McClory was a former collaborator of novelist Ian Fleming, creator of the James Bond character. Joined by writer Jack Whittingham in 1959, the trio conceived a script that went unproduced (due in part to McClory’s diminishing stock in Hollywood). In 1961, Fleming then used said script’s plot for the Thunderball novel, at which point McClory and Whittingham sued him.

Out of court, Fleming settled for rights to the novel (with a qualifying description that credited McClory and Whittingham), and McClory received film rights. Broccoli and Saltzman brokered their deal fearing McClory would produce a rival Bond film. In 1983, he’d do just that — pitting the unofficial, Connery-starring Thunderball remake Never Say Never Again against the official Octopussy.

That’s a lot of handwringing and hullabaloo over what is the greatest misstep of Connery’s Bond run, largely defined by heyday technology of something producers thought would look cool. And aside from an opening jetpack sequence, Thunderball lacks kitsch elements.

Instead, Thunderball’s main gimmick is underwater exploration and battle, which easily sucks up a quarter of its 130 minutes with dives, submersibles and the sort. How epic and unprecedented it must have seemed in pre-production, choreographing full-scale below-surface battles. How boring and blocky it looks, with big scuba-suited brutes slamming into each other for nearly 10 minutes and lots of bodies flailing in suffocation.

The only underwater scene of note involves Bond trying to stay alive in Largo’s shark-infested pool … and that’s only because the sharks were really inches from Connery’s face. That look of concern isn’t acting.

Amazingly, when adjusted for inflation, Thunderball remains the most profitable Bond film — earning $141.2 million worldwide, or about $1 billion in today’s market. Narratively, the only remarkable thing about Thunderball is that it finally kicked off a short run of Bond girls who measured up to more than 36-26-36.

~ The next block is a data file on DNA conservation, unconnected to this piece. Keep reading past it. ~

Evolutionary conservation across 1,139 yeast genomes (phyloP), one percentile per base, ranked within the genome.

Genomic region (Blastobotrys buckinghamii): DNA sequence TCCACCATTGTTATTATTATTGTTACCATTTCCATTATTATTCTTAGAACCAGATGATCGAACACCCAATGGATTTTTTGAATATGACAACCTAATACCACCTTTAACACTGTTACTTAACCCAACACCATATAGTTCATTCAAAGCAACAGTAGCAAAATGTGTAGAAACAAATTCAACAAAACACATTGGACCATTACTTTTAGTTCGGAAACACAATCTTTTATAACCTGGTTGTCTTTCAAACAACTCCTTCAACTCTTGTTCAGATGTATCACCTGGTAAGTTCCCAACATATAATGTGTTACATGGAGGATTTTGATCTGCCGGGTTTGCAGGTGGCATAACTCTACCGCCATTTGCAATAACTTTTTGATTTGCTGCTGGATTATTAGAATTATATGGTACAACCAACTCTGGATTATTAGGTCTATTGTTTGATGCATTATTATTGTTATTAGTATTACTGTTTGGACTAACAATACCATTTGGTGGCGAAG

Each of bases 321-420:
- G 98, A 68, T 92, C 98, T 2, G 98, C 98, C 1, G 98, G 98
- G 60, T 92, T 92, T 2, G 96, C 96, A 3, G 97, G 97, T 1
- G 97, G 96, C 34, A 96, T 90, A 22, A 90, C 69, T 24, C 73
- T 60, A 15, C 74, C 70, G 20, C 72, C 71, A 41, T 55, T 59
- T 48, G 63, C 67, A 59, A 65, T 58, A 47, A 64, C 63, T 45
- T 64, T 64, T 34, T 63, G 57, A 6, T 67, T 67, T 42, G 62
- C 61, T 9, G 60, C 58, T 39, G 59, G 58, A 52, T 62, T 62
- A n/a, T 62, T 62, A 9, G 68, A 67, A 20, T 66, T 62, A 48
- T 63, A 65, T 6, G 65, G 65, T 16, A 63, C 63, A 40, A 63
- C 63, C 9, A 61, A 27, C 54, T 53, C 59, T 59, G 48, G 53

It’s not masseuse Patricia Fearing (Molly Peters), whom Bond lands after she saves him from an “osteopathic traction” machine cranked up to catastrophic speeds. Certainly even at the time, this scene had to seem supremely ridiculous. Right?

Fearing, however, was the first Bond girl seen removing her clothes onscreen. And although Peters’ butt is blocked by frosted glass, hers is the first true nudity in a Bond film — one far more overt about sex than its predecessors.

It’s also not Paula Caplan (Martine Beswick, who played a catfighting gypsy in Russia), Bond’s dishy partner who’s basically there to drive him around, look pretty and then die. And it’s sure not Auger’s Domino, a one-dimensional drip who belongs to big bad Largo until Bond swoops in.

No, the first Bond girl worth a damn as a character is the ruthless Fiona Volpe (Luciana Paluzzi), a SPECTRE assassin who’s lethal with weapons and vehicles. She presides over nearly all of the few electrifying moments in Thunderball. And sexually, she flusters Bond enough to make him sweat.